In the past, schools have received special recognition for high scores on tests, smart students, and superior teachers. Now there’s another award to vie for, recently announced by the Department of Education: the Green Ribbon! Winners of this award will include schools that provide healthy and sustainable learning environments and teach environmental literacy.

The goal of the program is to set kids up to be lifelong environmental citizens. The great thing about it is that we all reap the benefits from Green Ribbon winners. For example, by teaching kids environmental studies, they gain the tools to come up with solutions for a green future. Their future! Our future! Everyone wins! I salute any undertaking to greenify this place. Smaller carbon footprints ftw!

The Green Ribbon schools program will be modeled after the DoE’s Blue Ribbon schools program, awarded to high performing public and private schools. Applications to be a Green Ribbon school will be released later this year with winners announced next year.

For more information, check out the press release from the DoE.

Ed Tech Gets Big Bucks

Submitted by Frank Webster on Thu, 04/28/2011 - 12:48pm.

This article in Bloomberg Businessweek reports renewed interest in online learning companies by venture capitalists to the tune of $177 million:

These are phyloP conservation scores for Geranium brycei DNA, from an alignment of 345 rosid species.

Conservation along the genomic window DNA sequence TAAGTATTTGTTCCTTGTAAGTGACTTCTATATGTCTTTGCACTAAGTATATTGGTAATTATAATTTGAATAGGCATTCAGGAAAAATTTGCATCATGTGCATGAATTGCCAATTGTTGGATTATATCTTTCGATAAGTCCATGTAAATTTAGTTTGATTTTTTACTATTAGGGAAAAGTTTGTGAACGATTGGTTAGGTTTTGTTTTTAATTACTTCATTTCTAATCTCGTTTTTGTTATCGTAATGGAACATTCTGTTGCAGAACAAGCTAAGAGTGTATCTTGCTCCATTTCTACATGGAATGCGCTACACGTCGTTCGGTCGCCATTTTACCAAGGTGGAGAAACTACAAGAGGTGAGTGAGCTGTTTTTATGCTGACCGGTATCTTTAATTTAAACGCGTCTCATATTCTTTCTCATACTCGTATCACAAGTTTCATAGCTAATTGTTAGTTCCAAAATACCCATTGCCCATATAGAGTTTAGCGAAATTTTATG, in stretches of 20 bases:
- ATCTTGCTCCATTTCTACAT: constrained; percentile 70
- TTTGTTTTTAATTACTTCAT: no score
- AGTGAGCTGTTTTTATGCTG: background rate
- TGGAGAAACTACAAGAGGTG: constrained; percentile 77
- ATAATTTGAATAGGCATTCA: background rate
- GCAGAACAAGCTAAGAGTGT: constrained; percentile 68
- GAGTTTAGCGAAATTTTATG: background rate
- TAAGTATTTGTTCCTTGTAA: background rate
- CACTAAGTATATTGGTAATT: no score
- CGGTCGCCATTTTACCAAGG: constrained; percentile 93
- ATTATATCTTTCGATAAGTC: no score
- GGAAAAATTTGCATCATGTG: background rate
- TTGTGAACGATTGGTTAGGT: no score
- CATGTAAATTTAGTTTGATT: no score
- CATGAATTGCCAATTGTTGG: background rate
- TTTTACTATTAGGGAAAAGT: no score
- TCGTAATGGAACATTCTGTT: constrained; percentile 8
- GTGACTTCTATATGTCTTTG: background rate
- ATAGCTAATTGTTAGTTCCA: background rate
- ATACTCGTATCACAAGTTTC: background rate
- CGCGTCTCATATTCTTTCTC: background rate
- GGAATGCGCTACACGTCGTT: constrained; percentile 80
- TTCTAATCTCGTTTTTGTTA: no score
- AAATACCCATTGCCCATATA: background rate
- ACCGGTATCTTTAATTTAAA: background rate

Educational Tech Gets a Second Look

"Education is having its Internet moment," says Rob Stavis of Bessemer Venture Partners, a prominent venture fund.

Economics & Education: The Role of Incentives in IQ Testing

Submitted by Skanda Amarnath on Thu, 04/28/2011 - 9:57am.

Angela Lee Duckworth of UPenn has a paper out on the role incentives play in inflating IQ scores. It seems to indicate that incentives do play a role in inflating scores and that they have greater impact on those with below-average IQ scores than those with above-average IQ scores all things remaining equal.

Couple things to keep in mind: Angela Duckworth has apparently shown bias in promoting some of her earlier studies. One commenter on Marginal Revolution points out:
"Low-stakes” is probably the operative word here. I haven’t read this paper, but Duckworth has previously published a really incompetent or, rather, dishonest anti-IQ paper called Self-Discipline Outdoes IQ in Predicting Academic Performance of Adolescents (no it doesn’t except in Duckworth’s range-restricted sample)."

Scrumblr: Collaboration Tool

Submitted by Julia Martin on Wed, 04/27/2011 - 11:22am.

Look at this cool new open source collaboration tool: Scrumblr.

I attached a screen shot of the sample board they have below.

Trends in Ed: Pearson is Making Moves

Submitted by Skanda Amarnath on Wed, 04/27/2011 - 10:53am.

Looks like Pearson is doing big things. This will probably be followed up with and Econ & Ed post soon but this is certainly has the capacity to shake up the education space. Pearson undoubtedly has the kind of platform and clout to get actual changes implemented in school systems, while the companies they have acquired all have produced some fairly practical yet innovative products. With all mergers and acquisitions, there is always the concern that new management means mismanagement. Nevertheless, the acquisition of these small-cap firms probably increases the likelihood that their ideas will be implemented in more schools across the country, and that undoubtedly is a good thing.